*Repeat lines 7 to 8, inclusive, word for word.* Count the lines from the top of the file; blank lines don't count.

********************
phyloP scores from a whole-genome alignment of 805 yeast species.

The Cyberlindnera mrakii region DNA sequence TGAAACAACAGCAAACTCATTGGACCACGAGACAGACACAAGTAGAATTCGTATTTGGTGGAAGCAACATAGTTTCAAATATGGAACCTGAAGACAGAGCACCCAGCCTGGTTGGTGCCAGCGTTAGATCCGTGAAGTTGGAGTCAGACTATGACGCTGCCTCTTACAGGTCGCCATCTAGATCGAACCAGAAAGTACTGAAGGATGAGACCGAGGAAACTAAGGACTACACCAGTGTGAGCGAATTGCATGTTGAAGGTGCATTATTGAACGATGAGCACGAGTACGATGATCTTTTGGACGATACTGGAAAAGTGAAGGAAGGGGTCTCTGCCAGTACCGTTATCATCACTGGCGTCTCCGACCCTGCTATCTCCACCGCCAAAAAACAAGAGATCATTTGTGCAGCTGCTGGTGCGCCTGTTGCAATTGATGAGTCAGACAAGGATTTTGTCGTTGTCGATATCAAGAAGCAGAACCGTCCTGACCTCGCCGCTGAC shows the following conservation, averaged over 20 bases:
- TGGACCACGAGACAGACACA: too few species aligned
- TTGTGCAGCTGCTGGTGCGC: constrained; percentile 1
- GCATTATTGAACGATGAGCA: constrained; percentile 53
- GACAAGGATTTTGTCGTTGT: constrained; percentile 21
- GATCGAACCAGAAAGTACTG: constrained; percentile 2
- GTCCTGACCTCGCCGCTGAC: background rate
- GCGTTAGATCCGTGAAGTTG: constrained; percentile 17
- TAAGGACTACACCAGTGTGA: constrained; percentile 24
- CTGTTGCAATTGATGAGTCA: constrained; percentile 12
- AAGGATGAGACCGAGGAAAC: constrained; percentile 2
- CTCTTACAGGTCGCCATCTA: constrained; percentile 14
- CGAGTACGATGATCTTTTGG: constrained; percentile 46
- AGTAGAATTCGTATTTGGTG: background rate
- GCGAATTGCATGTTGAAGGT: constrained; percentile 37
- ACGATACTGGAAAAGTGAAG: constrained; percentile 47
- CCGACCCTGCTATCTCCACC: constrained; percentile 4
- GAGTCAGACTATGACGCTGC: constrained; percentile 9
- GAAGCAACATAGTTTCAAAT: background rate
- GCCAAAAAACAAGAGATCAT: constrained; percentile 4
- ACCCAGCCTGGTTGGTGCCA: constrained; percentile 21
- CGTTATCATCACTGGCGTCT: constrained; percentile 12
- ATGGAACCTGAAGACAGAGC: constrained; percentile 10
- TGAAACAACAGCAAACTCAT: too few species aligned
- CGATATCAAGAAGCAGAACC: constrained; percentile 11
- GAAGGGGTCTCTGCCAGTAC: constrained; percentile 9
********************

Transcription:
- GATCGAACCAGAAAGTACTG: constrained; percentile 2
- GTCCTGACCTCGCCGCTGAC: background rate